Meet the goblin shark

A juvenile goblin shark. Photo by Dianna J. Bray / Museum Victoria. Retrieved from Wikipedia on 05/25/2022.

I like finding freaky animals. I just think they’re neat. It’s so much fun to see the variety of animals that we have on this earth. So, when my friend asked if I had ever written about a shark, I took it upon myself to find the freakiest shark possible: the goblin shark (Mitsukurina owstoni).

Goblin sharks are what is known as a living fossil. They are the last living member of the Mitsukurina family; the other species have since gone extinct. This family dates back to 125 – 113 million years ago. In all this time, the goblin shark has really not changed much, and still exhibits a lot of the original traits of this ancient family.

Unfortunately, we don’t know much about goblin sharks. They live in extremely deep ocean water, and most of the interactions we have are from goblin sharks getting caught in fishing nets. The few specimens that have been caught alive died shortly after being brought to an aquarium. Still, we can learn a lot with data we do have on their behavior and by examining their body structure.

  • What’s in a name?
    • Goblin sharks have been found in 3 major oceans across the world: the Atlantic, Pacific, and Indian Oceans. However, they are most commonly encountered off the coast of Japan. It is from Japanese fishermen that we get the name “goblin shark.” The long snout of the goblin shark reminded the fishermen of the long-nosed, red-faced Japanese demon called the tengu. So, they named the shark tengu-zame, with zame meaning “shark” in Japanese. We translated this name into English as “goblin shark.”
A tengu mask. Photo retrieved from Wikipedia on 05/25/2022.
  • Live young (probably)
    • We don’t know for sure how goblin sharks reproduce; we’ve never found a pregnant female. However, we can make some assumptions based on the fact that goblin sharks are related to mackerel sharks. Like other mackerel sharks, goblin sharks are probably viviparous. This means that they give birth to live young. However, unlike most mammals, goblin sharks likely do not use a placenta to nourish their young. Instead, mother goblin sharks likely provide their embryos undeveloped eggs to eat in what is called “oophagy.”
    • Goblin sharks have a frighteningly large amount of teeth: between 35 and 53 on the top jaw, and between 31 and 62 teeth on the bottom. Remember, humans have only 32 teeth; goblin sharks literally have at least double the teeth we have. They have so many teeth that their teeth are still visible when their mouth is closed. Goblin sharks have taken the opportunity to have different teeth specialized for different tasks. The teeth in the main part of their jaw are needle-like: long, narrow, and sharp. In contrast, the teeth in the back of their mouth are smaller and flatter. These teeth are used for crushing.
TEETH. Photo by Hungarian Snow. Retrieved from Flickr on 05/25/2022.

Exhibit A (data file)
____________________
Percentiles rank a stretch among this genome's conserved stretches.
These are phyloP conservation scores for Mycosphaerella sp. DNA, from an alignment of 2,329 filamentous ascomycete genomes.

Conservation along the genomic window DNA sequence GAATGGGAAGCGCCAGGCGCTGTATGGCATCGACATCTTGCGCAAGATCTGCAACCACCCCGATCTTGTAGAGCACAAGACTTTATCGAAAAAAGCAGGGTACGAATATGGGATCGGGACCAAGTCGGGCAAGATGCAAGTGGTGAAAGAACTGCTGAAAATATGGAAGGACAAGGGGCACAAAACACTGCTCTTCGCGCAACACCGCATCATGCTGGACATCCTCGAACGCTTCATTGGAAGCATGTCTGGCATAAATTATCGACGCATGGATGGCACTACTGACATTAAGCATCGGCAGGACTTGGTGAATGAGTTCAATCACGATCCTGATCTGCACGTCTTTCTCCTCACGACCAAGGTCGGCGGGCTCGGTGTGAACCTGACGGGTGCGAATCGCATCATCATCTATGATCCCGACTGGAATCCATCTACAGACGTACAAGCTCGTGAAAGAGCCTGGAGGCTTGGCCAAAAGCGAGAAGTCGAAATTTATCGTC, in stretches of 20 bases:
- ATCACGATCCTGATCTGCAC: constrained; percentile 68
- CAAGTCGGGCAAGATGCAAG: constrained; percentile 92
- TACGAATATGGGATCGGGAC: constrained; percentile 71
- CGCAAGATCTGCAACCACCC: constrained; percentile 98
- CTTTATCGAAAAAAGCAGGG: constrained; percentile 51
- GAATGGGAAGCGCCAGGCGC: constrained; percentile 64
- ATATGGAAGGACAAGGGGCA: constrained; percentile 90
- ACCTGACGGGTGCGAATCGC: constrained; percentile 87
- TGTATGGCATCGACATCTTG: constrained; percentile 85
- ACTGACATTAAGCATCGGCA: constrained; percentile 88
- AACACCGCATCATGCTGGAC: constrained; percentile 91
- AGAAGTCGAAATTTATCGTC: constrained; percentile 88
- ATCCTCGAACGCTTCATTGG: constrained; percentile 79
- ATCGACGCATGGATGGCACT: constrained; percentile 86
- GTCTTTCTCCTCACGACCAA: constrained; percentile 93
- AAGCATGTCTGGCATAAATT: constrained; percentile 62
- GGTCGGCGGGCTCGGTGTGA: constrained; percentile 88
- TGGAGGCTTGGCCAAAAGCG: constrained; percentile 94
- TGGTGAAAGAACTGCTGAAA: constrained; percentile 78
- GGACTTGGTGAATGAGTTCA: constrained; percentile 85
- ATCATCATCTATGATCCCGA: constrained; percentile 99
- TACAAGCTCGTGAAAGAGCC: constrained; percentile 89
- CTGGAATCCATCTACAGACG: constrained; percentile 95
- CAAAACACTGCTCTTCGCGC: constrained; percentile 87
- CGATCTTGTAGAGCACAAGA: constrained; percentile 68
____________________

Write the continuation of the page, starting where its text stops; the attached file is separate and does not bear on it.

• Ambush predator (probably)
    • We think, based on their body, that goblin sharks are not great swimmers. They are pretty flabby and have small fins, both of which suggest that they can’t swim particularly quickly. So instead of chasing their prey, goblin sharks probably rely on ambushing them. The long snout of the goblin shark is likely used to find prey: it contains lots of ampullae of Lorenzini. These are sensory organs that detect the electric fields produced by living creatures. Once the goblin shark finds its prey, they slowly drift towards it with minimal movement.
  • Slingshot feeding
    • Okay, so the goblin shark has snuck up on its prey; how does it capture its lunch? By slingshotting its jaws forward. Goblin shark jaws are held retracted in the mouth by elastic ligaments; when the shark bites, the ligaments release and the jaws shoot forwards. And they shoot forwards a LOT: a distance of 8.6 to 9.4% of their body length. For comparison, this would be like if we could shoot our mouths forward 7 inches. Other sharks can also protrude their jaws, but goblin shark jaws get the gold medal for protrusion: they can protrude 2.1 – 9.5 times further than other shark jaws.
    • In addition to the length goblin shark jaws can reach, they move incredibly quickly: 10.1 feet per second, or 6.9 miles per hour. And on top of THAT, the jaw opens to an 111-degree angle. All of this adds up to let goblin sharks snag its prey before they have a chance to blink. You can watch the goblin shark jaw at work here.
Head of a goblin shark with jaws extending. Photo by Dianne Bray / Museum Victoria. Retrieved from Wikipedia on 05/25/2022.

The good news is that even though they look freaky, humans don’t have to worry about goblin sharks. First, they really only eat soft-bodied fish and squid; humans are not on the menu. And second, it’s super unlikely that we would ever come into contact with a goblin shark. They live deep underwater, usually remaining 885 feet to 3150 feet below the surface. And they probably go deeper than that: a goblin shark tooth has been found in a cable 4,490 feet underwater.

Maybe one day when we can dive that deep, we’ll be able to see a goblin shark in action.


Shark Research Institute


Mental Floss

Australian Museum

Marine Bio


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